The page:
Effective April 13, 2017, the experimental Graphical Forecasts for Aviation (GFA) produced by the NWS Aviation Weather Center (AWC) will transition to operational status. As you may have heard, the GFA was created in response to a formal request by the FAA to discontinue production of the textual Area Forecasts (FA). According to the NWS headquarters in Silver Spring, Maryland, “the requirements for the underlying meteorological information in the FA have not changed. The FAA recognizes that, given modern advances within the NWS, the legacy text FA is no longer the best source of en route flight planning weather information.”
The new graphical forecasts are designed to provide meteorological information equivalent to the textual FA. The GFA product includes observations and forecasts for the continental United States that provide data critical for aviation safety. The data is overlaid on high-resolution base maps that you can test drive here. This means that all of the forecasts will terminate at the U.S. border. FAs for Hawaii, Alaska, the Caribbean, and the Gulf of Mexico will not be affected at this time.
For the time being, the legacy FA will continue to be generated in parallel with the GFA. The GFA is automated whereas the legacy FA is issued by forecasters at the AWC. At some point in the future, forecasters at the AWC will discontinue issuing this textual forecast. And don't be surprised if the two forecasts contradict one another – let's look at an example:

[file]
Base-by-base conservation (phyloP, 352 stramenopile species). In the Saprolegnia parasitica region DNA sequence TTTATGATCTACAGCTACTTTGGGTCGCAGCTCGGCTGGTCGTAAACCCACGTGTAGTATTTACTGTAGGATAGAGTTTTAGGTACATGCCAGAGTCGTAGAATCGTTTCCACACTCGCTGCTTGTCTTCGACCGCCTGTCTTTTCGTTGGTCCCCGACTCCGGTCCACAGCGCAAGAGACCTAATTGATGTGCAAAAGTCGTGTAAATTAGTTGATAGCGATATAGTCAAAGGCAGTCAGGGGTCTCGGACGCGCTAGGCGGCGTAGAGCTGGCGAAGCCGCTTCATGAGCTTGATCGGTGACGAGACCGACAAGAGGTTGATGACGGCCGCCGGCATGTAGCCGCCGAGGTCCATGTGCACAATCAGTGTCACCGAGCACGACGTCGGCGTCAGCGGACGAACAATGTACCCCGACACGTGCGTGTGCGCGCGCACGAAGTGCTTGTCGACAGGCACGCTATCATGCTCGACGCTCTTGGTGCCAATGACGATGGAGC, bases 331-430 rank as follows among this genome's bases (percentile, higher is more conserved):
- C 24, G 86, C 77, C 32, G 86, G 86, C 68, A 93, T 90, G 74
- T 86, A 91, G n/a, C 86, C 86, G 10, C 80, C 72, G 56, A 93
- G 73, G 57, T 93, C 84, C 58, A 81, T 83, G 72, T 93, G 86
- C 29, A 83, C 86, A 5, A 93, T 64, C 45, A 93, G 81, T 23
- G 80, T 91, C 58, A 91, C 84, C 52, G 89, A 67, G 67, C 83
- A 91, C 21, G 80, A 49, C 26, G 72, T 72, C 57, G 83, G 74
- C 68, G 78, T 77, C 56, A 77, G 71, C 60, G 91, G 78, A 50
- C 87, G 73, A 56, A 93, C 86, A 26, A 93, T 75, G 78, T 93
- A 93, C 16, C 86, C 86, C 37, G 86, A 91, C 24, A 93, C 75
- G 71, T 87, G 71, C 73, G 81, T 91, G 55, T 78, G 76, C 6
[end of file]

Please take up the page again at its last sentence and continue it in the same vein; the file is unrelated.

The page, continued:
Below is the GFA valid at 23Z (issued at 2102Z) for cloud coverage along with tops and bases for the Northeast. Notice that it forecasts just high cirrus over a majority of Maine.
The GFA cloud forecast shows cloud coverage (color contours) as well as bases and tops.
However, the legacy FA for this area shown below suggests a totally different forecast. This area forecast was amended by the FA forecaster for the eastern region at 1935Z. This forecast (highlighted below) suggests that after 21Z NW Maine is expected to have overcast clouds with bases at 2,000 – 3000 feet MSL. And NERN Maine is expected to have overcast cloud bases of 1,500 feet MSL. The forecaster also issued an AIRMET for IFR conditions covering most of the northeastern U.S.
000 FAUS41 KKCI 141935 AAA FA1W BOSC FA 141935 AMD SYNOPSIS AND VFR CLDS/WX SYNOPSIS VALID UNTIL 151200 CLDS/WX VALID UNTIL 150600...OTLK VALID 150600-151200 ME NH VT MA RI CT NY LO NJ PA OH LE WV MD DC DE VA AND CSTL WTRS . SEE AIRMET SIERRA FOR IFR CONDS AND MTN OBSCN. TS IMPLY SEV OR GTR TURB SEV ICE LLWS AND IFR CONDS. NON MSL HGTS DENOTED BY AGL OR CIG. . SYNOPSIS...SEE MIA FA FOR SYNOPSIS. . ME NH VT NW ME/NRN-SW NH/VT...OVC020-030 TOP FL250. VIS 3SM -SN BR. 21Z OVC020-030. VIS 3SM -SN BLSN. WND N 20G30KT. OTLK...IFR CIG SN BLSN WND. NERN ME...OVC030 TOP FL250. VIS 3-5SM -SN. 21Z OVC015. VIS 3SM -SN BR. 03Z OVC015. VIS 3SM -SN BLSN. WND NELY G25KT. OTLK...IFR CIG SN BLSN WND.
Notice the Synopsis section simply says “SEE MIA FA FOR SYNOPSIS.” Most pilots were probably not taught that the FA has a 3,000 character limit. So, with a raging Nor'easter occurring in the Northeast, they didn't have enough characters available for the Boston FA to provide a complete synopsis. In that case, the forecaster opted to place the Boston synopsis in the Miami FA.
For the potential of clouds in Maine, the legacy FA proved to be much more accurate than the new GFA. Most of Maine was experiencing IFR conditions as denoted by AIRMET Sierra shown here.
At this point in time, the AWC is not providing public access to some of the underlying data you may see on the webpage mentioned above. We are busy at ForeFlight trying to determine how to best incorporate these forecasts from the GFA once they become available. So stay tuned.